While other mainstream social media networks might get more airtime when it comes to internet virality, the power of Reddit’s passionate audience cannot be denied, especially after its role in recent Wall Street events.
Following the announcement of an integration with Moat by Oracle to provide 3rd party verification to ads on the platform, we took some time to talk with Jack Koch, Reddit’s Global Head of Marketing Sciences.
Read on as Jack talks about the role of Reddit in a year marked by social distancing, the importance of transparency and brand safety in a world filled with user-generated content, and the exciting ways in which online communities are shaping real-world culture and conversations.
Jack: Online community has long been on the rise, but it has proven its worth in a whole new way over the last 12 months. We’ve seen more and more people flock to the platform for connection, distraction, and information in times of unprecedented physical disconnection. While the physical world has been constrained in so many ways, the online world has emerged as more crucial than ever for so many.
On Reddit, during the early stages of the pandemic, we observed user behavior shift from fear to information gathering, with traffic surges to communities like r/coronavirus and r/askscience. This quickly evolved into “settling in” to a new normal at home, which also brought about surges to communities such as r/homeschool, r/askculinary, r/television, and even r/malegrooming.
As summer began, we witnessed the emotions of social justice being discussed and documented within our communities, and as the country went through one of the most decisive elections of recent times, we saw Reddit provide a home for honest conversation and discourse.
More recently, we’ve seen creative pursuits thriving on Reddit, in spite of the ongoing pandemic, with communities like r/getmotivated, r/lifeprotips, and r/homegyms providing advice and inspiration to more and more users doubling down on their lives at home. Amid all of this change, the conversations, connection, and companionship happening within online communities have emerged as a reflection and indicator of real-world sentiment.
Jack: Reddit’s mission is to help everyone in the world find community and belonging, and this means building online communities that respect healthy discourse and human dignity—and that reflect our company values.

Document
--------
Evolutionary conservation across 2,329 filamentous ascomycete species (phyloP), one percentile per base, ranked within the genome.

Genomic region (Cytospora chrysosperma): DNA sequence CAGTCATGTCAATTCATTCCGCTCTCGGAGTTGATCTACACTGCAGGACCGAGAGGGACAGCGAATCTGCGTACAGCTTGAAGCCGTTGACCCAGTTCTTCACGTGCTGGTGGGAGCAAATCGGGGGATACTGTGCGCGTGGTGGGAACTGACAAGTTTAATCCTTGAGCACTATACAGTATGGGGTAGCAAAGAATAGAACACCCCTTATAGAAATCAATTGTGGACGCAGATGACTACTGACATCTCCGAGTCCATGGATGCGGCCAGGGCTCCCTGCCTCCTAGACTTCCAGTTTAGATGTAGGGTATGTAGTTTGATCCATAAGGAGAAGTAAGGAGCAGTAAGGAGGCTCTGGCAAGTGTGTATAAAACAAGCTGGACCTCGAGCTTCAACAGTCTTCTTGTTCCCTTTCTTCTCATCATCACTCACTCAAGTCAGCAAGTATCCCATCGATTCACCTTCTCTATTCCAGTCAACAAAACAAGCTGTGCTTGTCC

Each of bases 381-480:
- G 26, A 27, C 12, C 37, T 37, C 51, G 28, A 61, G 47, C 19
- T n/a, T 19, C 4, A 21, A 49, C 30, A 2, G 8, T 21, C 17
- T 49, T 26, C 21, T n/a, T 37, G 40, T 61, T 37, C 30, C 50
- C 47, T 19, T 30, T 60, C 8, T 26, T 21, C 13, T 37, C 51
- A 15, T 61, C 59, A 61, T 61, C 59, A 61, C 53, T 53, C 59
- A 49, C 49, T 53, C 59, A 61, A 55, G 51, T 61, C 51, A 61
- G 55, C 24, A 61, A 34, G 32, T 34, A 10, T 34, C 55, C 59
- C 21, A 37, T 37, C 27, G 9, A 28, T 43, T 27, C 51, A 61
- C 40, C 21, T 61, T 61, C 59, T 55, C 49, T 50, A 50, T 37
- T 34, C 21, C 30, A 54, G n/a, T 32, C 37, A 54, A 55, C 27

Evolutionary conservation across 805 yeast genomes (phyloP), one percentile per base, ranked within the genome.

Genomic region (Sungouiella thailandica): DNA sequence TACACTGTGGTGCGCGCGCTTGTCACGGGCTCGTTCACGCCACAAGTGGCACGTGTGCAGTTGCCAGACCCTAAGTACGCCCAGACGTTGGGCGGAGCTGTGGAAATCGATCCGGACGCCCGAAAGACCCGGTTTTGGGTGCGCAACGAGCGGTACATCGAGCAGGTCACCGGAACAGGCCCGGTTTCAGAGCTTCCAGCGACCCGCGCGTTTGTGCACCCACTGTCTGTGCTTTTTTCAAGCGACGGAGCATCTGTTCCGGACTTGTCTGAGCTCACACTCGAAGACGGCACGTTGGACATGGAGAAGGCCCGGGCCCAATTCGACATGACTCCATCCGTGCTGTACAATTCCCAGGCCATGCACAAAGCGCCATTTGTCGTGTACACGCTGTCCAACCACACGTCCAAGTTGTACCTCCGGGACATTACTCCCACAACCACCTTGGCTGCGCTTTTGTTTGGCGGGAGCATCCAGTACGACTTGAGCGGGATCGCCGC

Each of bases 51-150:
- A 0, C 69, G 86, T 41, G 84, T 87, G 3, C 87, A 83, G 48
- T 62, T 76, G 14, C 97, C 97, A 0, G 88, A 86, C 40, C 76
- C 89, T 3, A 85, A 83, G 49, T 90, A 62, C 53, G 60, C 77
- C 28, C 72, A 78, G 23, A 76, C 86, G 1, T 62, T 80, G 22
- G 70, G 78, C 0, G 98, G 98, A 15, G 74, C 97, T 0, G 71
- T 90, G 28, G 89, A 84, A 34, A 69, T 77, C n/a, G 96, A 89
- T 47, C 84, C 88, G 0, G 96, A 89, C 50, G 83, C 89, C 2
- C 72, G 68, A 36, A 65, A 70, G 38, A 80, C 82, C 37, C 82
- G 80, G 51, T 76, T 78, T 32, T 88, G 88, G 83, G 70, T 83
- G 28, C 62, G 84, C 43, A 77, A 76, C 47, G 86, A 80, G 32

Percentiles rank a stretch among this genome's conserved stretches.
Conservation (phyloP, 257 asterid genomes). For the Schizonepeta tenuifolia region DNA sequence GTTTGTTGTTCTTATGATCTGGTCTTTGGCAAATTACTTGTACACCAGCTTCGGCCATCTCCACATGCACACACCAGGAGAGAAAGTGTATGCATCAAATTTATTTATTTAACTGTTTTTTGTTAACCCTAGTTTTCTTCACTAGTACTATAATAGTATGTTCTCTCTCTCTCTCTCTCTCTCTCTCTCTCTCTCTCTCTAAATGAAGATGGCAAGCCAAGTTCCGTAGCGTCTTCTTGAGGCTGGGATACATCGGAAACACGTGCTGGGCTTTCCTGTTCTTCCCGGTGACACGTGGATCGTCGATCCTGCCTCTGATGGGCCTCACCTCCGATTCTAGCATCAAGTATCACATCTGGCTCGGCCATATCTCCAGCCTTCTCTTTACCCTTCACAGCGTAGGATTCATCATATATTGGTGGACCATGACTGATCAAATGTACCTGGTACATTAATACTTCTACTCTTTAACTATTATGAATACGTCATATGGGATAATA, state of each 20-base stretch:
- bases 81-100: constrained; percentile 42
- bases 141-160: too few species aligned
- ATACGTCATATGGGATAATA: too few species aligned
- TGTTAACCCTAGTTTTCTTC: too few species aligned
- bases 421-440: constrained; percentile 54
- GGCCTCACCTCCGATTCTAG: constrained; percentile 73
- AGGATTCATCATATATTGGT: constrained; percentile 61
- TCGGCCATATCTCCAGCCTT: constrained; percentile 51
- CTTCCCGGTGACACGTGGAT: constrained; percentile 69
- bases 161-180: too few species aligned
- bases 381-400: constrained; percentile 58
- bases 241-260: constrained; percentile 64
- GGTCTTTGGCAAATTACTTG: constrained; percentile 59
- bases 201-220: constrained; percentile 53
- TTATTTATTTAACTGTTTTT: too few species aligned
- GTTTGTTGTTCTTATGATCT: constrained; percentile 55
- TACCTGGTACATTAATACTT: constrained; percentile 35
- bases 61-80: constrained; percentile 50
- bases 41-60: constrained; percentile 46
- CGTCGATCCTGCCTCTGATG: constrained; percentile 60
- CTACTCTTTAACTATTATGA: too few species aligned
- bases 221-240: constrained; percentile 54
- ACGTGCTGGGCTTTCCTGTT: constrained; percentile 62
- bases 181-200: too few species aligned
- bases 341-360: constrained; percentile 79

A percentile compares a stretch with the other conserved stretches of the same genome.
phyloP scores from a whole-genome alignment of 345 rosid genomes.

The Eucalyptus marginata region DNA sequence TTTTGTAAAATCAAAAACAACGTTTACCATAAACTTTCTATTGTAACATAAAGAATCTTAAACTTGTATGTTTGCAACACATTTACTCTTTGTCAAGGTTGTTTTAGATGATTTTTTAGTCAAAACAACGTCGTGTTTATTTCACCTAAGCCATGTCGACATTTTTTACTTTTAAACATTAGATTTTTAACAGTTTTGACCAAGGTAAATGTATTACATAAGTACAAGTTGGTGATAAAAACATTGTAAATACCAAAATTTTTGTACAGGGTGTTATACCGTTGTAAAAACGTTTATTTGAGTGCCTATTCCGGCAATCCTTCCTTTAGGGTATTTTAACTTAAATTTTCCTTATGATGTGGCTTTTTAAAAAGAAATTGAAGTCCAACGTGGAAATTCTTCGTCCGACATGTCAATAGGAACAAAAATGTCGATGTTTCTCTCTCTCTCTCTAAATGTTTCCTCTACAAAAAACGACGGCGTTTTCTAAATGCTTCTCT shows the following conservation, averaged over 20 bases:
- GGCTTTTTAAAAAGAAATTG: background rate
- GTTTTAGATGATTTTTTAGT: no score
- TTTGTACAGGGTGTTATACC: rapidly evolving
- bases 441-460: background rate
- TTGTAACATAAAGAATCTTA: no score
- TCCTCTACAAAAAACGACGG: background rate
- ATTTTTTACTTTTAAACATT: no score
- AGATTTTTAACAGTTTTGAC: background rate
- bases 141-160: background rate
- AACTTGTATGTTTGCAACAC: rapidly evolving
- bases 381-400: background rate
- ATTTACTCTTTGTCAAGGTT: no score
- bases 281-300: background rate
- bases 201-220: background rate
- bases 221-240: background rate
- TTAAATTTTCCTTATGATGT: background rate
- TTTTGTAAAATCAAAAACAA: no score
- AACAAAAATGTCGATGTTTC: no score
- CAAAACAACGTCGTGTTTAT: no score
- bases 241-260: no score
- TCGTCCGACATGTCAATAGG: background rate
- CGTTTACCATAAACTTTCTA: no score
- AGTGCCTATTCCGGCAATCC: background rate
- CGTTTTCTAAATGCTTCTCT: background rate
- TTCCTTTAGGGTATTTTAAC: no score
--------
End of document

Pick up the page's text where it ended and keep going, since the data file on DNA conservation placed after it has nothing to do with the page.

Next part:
Our content policy makes very clear that hate, harassment, and calls for violence are not allowed on Reddit. User and brand safety is built into our platform structure and is something we take really seriously. It’s reflected in our unique multilayered approach to moderation, which includes tools, systems, and teams to ensure the safety of our users, moderators, and advertisers.
Authenticity is core to our DNA, and it’s one of the cornerstones of online community, so it’s inherent in the platform. We’re proud to have built an environment that champions authentic interactions, built around shared passions and interests, and that puts user and advertiser safety at the fore.
Jack: The world of user-generated content is by nature unpredictable, and we understand that advertisers have varying degrees of comfort when it comes to the content their ads appear adjacent to. Reddit is home to many types of advertisers, all with their own campaign objectives. We’re committed to providing increased choice and control to advertisers, based on these individual needs, because this ultimately leads to increased confidence.
We launched Inventory Types last year to provide advertisers more flexibility, choice, and control based on their brand safety requirements and targeting goals—this includes our Expanded Inventory offering for those wanting access to Reddit’s broadest range of content, and our Limited Inventory offering, in partnership with Oracle Advertising, which provides the strictest brand safety measures with a lower, more controlled reach through an added layer of 3rd party verification. Regardless of the tier, Reddit’s strict platform, community, and campaign moderation system is foundational and applies to all Inventory Types; and as always, ads on Reddit can only appear in communities on our hand-curated allow list.
Jack: Third-party verification is a critically important part of campaign measurement, and we’re thrilled to now be able to offer an added layer of transparency around the reach and awareness of Reddit ads, thanks to our recent collaboration with Moat by Oracle. Again, it’s part of our ongoing commitment to meeting the needs of our advertisers. Ultimately, we want all Reddit advertisers to feel satisfied with their investment in Reddit, and this integration with Moat helps to do so by providing an independent report on the viewability and reach of their Reddit ads.
Jack: We’re so excited about this year; it’s set to be another transformative one for Reddit. I think we can all agree that online community has emerged in recent months as a valuable driver of real-world impact and action. I’m excited that more and more people are starting to see what we’ve long known to be true: that there’s real value in online communities shaping real-world culture and conversation, and I expect this to only grow from here.
At Reddit, we’re focused on delivering our mission of bringing community and belonging to everyone in the world. We remain committed to building out our user base, both here and internationally, through best-in-class product innovation and features, and continuing to build out our Ads business so that even more brands can connect with the internet’s most passionate audiences.
Learn more about how to protect your campaigns from IVT and ad fraud: